Died March 2002
John was a mathematician at Cambridge University and after three years graduate work in knot theory John made a career as a C programmer in a number of Cambridge companies. In parallel he moved smartly to the top level of British Go. He became 1 dan in 1982, 2 dan the year after, with a place in the Challenger’s League and 3 dan too came later on in 1983. He was promoted to 4 dan in 1989 and the next year challenged Matthew Macfadyen for the British Championship (BGJ 81, 82). He was a top player throughout the next dozen years, representing the UK in the WAGC, travelling successfully to the US Open and Milan, and winning many British events.
John’s Go was distinguished by very accurate reading of local situations, but, less obviously, by overall counting. A most gentle soul in person, his games tended towards uninhibited fighting. With better health he would surely have become 5 dan. Very sadly Trigantius 2002 was to be his last competition.
￼￼￼￼￼￼￼￼￼￼￼￼￼￼￼￼￼￼￼￼￼￼￼￼￼￼￼￼￼￼￼￼￼￼￼￼￼￼￼￼His other interests can in part be gleaned from newsgroup postings: maths and puzzles, programming. He went in for mental arithmetic and Decamentathlon (problem-solving) events in the London Mind Sports Olympiad; he had friends in the Othello community and took part in it at the 2001 Cambridge MSO. He early looked into the application of game theory to Go endgames, though he published nothing. Another area I believe he disposed of, after Bill Hartston brought it up: chess with just two kings, no repetition of position allowed, is a first player win from any start (i.e. the second player is eventually forced to make the kings kiss).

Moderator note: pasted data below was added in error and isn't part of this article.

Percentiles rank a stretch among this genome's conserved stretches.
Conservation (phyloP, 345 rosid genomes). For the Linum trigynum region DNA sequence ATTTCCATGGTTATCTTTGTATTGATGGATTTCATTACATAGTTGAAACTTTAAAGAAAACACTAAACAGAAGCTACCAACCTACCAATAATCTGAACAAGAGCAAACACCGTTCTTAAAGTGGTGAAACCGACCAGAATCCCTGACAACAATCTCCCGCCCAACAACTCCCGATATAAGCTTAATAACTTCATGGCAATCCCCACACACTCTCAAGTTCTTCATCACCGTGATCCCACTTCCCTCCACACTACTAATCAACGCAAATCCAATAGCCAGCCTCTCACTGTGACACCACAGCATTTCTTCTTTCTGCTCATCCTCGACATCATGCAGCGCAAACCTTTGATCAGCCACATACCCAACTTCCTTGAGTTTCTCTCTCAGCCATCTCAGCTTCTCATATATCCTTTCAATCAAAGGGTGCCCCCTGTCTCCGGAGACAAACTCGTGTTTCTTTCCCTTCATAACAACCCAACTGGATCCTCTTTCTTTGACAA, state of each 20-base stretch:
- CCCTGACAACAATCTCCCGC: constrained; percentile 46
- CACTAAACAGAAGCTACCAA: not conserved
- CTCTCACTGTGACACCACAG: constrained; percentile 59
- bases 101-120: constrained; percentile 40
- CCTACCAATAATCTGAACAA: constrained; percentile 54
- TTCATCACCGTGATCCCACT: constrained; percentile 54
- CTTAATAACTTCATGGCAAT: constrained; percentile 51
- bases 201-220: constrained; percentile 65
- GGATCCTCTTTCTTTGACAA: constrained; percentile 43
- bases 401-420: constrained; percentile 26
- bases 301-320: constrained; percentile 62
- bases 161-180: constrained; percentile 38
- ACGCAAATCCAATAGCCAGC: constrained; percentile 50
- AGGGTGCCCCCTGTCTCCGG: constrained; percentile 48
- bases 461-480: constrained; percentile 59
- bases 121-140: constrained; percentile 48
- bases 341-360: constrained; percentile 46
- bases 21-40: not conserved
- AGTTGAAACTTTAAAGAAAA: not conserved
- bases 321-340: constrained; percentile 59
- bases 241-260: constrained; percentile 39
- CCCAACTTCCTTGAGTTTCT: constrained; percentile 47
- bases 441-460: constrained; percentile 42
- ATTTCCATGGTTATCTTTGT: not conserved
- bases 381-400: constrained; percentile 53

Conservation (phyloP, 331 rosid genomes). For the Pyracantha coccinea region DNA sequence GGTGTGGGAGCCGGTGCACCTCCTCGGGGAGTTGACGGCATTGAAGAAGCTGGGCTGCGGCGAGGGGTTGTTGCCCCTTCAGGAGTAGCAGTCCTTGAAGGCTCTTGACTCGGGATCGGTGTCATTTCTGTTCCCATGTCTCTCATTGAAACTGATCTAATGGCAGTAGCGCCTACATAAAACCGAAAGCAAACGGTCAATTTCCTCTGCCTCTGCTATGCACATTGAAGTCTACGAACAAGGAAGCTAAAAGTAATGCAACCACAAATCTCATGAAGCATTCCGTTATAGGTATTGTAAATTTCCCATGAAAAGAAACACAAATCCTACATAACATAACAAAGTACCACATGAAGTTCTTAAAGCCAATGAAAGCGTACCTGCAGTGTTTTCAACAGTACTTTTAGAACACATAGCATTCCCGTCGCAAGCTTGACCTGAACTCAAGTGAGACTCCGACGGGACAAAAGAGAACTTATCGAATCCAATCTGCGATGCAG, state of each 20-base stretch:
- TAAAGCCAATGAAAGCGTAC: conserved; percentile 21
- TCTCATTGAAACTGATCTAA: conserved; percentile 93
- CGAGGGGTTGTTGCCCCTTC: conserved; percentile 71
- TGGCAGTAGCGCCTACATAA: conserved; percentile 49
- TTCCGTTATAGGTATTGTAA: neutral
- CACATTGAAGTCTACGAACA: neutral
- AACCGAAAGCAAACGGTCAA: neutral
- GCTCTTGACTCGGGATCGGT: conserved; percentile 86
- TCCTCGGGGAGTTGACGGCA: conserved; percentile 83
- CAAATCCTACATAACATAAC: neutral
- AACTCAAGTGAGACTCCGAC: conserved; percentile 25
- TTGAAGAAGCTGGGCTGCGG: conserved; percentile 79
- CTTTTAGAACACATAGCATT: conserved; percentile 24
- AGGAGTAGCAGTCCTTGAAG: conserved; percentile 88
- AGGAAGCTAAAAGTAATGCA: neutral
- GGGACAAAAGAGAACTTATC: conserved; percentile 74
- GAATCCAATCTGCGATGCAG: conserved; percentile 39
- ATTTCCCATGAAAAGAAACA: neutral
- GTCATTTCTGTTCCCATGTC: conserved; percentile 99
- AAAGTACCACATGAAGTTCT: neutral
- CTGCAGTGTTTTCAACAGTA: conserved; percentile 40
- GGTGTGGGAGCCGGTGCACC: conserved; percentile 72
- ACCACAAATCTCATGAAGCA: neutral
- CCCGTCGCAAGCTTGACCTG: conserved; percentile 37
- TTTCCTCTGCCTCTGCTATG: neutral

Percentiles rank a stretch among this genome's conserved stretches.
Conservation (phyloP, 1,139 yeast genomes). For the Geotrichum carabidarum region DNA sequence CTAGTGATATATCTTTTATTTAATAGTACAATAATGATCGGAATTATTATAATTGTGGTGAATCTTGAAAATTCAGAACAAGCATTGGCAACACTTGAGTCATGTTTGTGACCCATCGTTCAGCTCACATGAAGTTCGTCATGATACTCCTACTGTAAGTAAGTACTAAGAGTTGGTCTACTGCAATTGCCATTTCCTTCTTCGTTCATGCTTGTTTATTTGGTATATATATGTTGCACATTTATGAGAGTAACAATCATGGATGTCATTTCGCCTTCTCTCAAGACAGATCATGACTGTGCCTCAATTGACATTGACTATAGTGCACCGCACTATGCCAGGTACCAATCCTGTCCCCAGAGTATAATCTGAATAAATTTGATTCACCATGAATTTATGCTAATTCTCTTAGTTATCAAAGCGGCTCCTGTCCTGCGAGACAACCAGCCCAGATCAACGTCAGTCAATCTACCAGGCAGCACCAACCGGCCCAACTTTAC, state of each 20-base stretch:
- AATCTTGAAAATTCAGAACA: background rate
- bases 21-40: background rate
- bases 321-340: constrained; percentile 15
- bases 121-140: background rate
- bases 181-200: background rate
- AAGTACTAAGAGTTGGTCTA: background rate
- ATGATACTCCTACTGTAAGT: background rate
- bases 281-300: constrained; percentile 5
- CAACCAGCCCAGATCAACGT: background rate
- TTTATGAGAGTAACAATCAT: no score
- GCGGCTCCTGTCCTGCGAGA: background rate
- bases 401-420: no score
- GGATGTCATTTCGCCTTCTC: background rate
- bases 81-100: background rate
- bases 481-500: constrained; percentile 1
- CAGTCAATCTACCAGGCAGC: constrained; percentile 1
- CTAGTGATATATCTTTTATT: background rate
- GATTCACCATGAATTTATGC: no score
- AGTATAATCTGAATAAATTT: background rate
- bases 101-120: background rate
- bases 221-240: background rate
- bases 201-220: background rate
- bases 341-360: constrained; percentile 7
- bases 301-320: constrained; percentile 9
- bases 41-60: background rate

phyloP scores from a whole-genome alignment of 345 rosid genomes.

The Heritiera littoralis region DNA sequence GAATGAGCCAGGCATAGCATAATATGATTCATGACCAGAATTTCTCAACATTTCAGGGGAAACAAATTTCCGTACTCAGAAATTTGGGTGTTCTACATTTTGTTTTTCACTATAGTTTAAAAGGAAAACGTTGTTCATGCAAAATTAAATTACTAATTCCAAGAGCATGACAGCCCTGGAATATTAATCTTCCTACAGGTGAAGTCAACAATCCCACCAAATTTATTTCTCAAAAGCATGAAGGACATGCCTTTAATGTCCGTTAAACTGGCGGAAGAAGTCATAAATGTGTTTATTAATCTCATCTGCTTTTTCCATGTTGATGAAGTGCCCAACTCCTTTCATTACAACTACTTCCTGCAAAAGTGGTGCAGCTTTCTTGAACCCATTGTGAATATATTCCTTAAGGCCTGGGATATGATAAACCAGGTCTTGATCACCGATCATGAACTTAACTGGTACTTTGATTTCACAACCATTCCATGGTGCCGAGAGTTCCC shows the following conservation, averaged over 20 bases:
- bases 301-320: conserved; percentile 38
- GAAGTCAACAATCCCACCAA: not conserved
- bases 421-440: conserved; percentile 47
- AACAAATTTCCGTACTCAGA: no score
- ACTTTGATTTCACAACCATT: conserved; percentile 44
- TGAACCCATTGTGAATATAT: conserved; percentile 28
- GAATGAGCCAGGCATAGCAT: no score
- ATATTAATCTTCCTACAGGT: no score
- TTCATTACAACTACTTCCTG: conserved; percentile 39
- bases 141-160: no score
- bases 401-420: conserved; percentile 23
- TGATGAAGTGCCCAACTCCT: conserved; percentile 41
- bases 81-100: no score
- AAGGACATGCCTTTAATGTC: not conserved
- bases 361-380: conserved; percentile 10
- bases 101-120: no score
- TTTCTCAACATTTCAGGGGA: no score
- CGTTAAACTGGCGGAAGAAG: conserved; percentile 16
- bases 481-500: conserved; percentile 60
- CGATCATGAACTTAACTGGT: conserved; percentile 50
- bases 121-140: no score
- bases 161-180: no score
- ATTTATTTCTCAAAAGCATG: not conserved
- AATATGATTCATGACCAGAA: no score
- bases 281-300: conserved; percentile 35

After a liver transplant operation in 2000, John was back at work in not much more than a month, and in competition at the Ipswich British Congress. He won Three Peaks later that year. Complications struck him down, when we had all hoped he had come through the worst.
Extract from Obituary by Charles Matthews in BGJ 127